To be continued…
The Full Fuselage Trainer, which NASA used to train Shuttle astronauts for more than 30 years, is now on its way to the Museum of Flight in Seattle.
The first component of the trainer to arrive, a Space Shuttle Main Engine mockup, was unveiled today, April 17, at the museum’s new Charles Simonyi Space Gallery. Museum of Flight president Doug King needed some help from museum employees and ladder to unwrap the artifact at an 11 am press conference.
The Museum of Flight also received word today that other components of the full-scale Shuttle trainer are on the way. NASA’s Johnson Space Center in Houston sent word that the cockpit section has been lifted off its cradle and prepared for shipment.
The Museum of Flight expects the main sections of the trainer to arrive on June 16. On that day, visitors to the museum will have the rare chance to see the arrival of a NASA Super Guppy aircraft, which will transport the exhibit. The museum hopes to have the Full Fuselage Trainer ready for display less than 24 hours after arrival, when the museum opens its doors on June 17 for Fathers Day.
The Museum of Flight built the Charles Simonyi Gallery to support its bid for a Space Shuttle Orbiter. Although the museum did not receive the hoped-for orbiter, museum personnel are pleased with the Full Fuselage Trainer. In many ways, King said, the FFT is actually a better exhibit. The FFT affords more opportunities for close interaction than an actual orbiter would, which supports King’s goal to make the Museum of Flight the premiere educational aerospace museum in the nation.
Because it does not have wings, the Full Fuselage Trainer also affords more space for secondary exhibits, which will be devoted to the future of spaceflight. The museum has already begun the installation of exhibits that highlight new commercial space ventures from Armadillo Aerospace, Blue Origin, Boeing, Masten Space Systems, Sierra Nevada, Space-X, Virgin Galactic, and XCOR Aerospace, as well as NASA’s potential future manned mission to an asteroid.
Meanwhile, on the opposite coast, the Shuttle orbiter Discovery arrived at the National Air and Space Museum’s Udvar-Hazy Center at Dulles Airport.
The Open University has created an online course covering the solar system’s most important satellites. Course materials include videos on Earth’s Moon as well as Europa, Phobos, Deimos, and Titan, an interactive quiz book, and a multi-touch textbook on moon rocks. All available free on iTunes.
When we were growing up, the typical high school offered a long list of shop courses. There was woodworking, metalshop, auto body and engine shop, ceramics, electrical, carpentry, mechanical drawing…. Today, those courses are mostly gone. In most high schools, they have been replaced by a “technology” department that is limited to a computer lab with, perhaps, if students are lucky a course in Computer Aided Drafting and Design but no way for students to actually build an object after they’ve designed it in CADD.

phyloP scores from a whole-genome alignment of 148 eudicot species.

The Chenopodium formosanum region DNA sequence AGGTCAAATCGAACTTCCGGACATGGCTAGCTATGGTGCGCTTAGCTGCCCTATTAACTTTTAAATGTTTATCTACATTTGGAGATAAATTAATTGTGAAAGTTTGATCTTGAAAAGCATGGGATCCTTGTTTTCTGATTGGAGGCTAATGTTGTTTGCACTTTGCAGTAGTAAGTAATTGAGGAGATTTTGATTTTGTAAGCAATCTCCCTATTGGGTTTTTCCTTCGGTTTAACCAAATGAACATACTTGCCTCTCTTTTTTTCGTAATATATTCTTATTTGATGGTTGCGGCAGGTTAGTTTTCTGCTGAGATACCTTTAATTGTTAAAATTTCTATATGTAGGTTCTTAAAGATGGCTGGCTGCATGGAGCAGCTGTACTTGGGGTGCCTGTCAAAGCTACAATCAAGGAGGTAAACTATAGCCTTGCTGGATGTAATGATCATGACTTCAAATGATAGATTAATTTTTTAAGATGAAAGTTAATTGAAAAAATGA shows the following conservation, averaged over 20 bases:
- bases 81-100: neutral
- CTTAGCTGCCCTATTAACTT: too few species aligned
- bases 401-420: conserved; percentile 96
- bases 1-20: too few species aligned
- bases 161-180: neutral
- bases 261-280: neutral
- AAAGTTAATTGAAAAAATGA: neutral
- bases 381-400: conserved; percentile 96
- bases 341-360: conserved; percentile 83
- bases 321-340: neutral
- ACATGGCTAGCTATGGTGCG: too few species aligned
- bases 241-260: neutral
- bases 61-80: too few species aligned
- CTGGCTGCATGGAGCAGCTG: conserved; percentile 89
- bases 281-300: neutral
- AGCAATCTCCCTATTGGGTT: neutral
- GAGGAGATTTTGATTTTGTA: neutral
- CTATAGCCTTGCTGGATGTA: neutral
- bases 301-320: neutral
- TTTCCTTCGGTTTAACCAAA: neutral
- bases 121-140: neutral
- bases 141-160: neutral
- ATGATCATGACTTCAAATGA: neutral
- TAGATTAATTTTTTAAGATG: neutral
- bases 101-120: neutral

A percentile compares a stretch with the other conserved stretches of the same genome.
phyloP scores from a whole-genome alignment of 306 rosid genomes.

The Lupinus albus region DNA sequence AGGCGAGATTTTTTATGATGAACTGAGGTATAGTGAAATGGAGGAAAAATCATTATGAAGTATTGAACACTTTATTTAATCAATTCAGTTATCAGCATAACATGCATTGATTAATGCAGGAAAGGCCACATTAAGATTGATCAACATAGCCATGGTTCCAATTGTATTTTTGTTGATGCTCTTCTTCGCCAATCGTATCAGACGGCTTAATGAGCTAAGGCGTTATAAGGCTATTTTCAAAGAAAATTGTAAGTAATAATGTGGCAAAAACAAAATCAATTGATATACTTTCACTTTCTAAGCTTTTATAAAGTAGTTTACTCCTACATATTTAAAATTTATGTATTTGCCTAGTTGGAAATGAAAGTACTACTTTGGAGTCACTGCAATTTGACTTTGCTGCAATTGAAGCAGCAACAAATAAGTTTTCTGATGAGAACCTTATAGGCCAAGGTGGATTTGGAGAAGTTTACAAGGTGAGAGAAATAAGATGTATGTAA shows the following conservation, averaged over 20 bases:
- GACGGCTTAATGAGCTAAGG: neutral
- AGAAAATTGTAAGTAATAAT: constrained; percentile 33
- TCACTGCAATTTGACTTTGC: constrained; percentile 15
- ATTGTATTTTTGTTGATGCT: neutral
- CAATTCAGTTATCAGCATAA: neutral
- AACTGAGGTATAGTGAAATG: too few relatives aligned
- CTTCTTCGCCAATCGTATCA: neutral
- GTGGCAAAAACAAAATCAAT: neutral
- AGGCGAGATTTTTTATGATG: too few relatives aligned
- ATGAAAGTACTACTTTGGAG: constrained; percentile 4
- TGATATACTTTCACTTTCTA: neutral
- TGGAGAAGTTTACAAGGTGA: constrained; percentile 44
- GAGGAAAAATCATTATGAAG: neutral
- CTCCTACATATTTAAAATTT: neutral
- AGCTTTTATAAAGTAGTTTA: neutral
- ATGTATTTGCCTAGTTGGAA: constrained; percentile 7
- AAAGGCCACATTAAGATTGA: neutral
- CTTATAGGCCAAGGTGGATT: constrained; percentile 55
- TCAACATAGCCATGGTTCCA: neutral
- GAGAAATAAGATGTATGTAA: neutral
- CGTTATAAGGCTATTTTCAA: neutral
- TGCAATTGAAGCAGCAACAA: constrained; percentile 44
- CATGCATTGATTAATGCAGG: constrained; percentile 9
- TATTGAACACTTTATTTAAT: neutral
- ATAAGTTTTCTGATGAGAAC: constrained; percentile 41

There are many reasons for this. School budgets, liability concerns, and Federal regulation (“No Child Left Behind”) have all played a role. So, too, has the growing emphasis on college preparation. Shop classes have traditionally been viewed as second-class education, for the students who were never going to make it into college. As more and more educators started to embrace the idea of a college education for everyone (a goal that, truthfully, doesn’t make much sense), the relevance of shop classes seemed to be greatly diminished. That is unfortunate, and not only for those students who are simply not equipped for college-level work. Even students who are college-bound can benefit from the skills learned in shop class, and in many professions, those skills are essential. Scientists need the ability to build and maintain experimental equipment. An engineer who sits down at a CADD station to design a new product needs the experience to know that what he’s designing can actually be built.
For that reason, we’re pleased to hear about the Makerspace program. Developed by Make magazine editor and publisher Dale Dougherty and Dr. Saul Griffith of Otherlab, the Makerspace program is supported by an award from DARPA’s Manufacturing Experimentation and Outreach (MENTOR) program.
The Makerspace program is reinventing the shop class and the computer lab. Modeled after hackerspaces, makerspaces will be places for students to explore their own interests, learn to use tools, and develop their own projects. Makerspaces can be embedded in existing organizations or standalone entities. The Makerspace program will develop modular specifications for low-cost makerspaces in educational settings. The program will develop teacher guides for maker projects, build a collaborative online platform for teachers and students, integrate new tools for Computer Aided Design and Manufacturing, and prototype a low-cost open-source CNC machine for schools.
The program’s goal is to have makerspaces in 1000 high schools in three years. We urge teachers, students, parents, and other interested citizens to visit makerspace.org and check it out.
The MoonKAM project, administered by Sally Ride Science, allows middle-school students to photograph the Moon using digital cameras aboard NASA’s Gravity Recovery and Interior Laboratory (GRAIL) lunar orbiters.
Each of the two GRAIL probes, dubbed Ebb and Flow, carries four MoonKAM cameras. Three cameras with wide-angle lenses look forward, backward, and down. One camera with a telephoto lens looks down. The MoonKAM project, which began March 12, allows fifth-to-eighth-grade students to select target areas and request MoonKAM images of those areas using a web browser interface.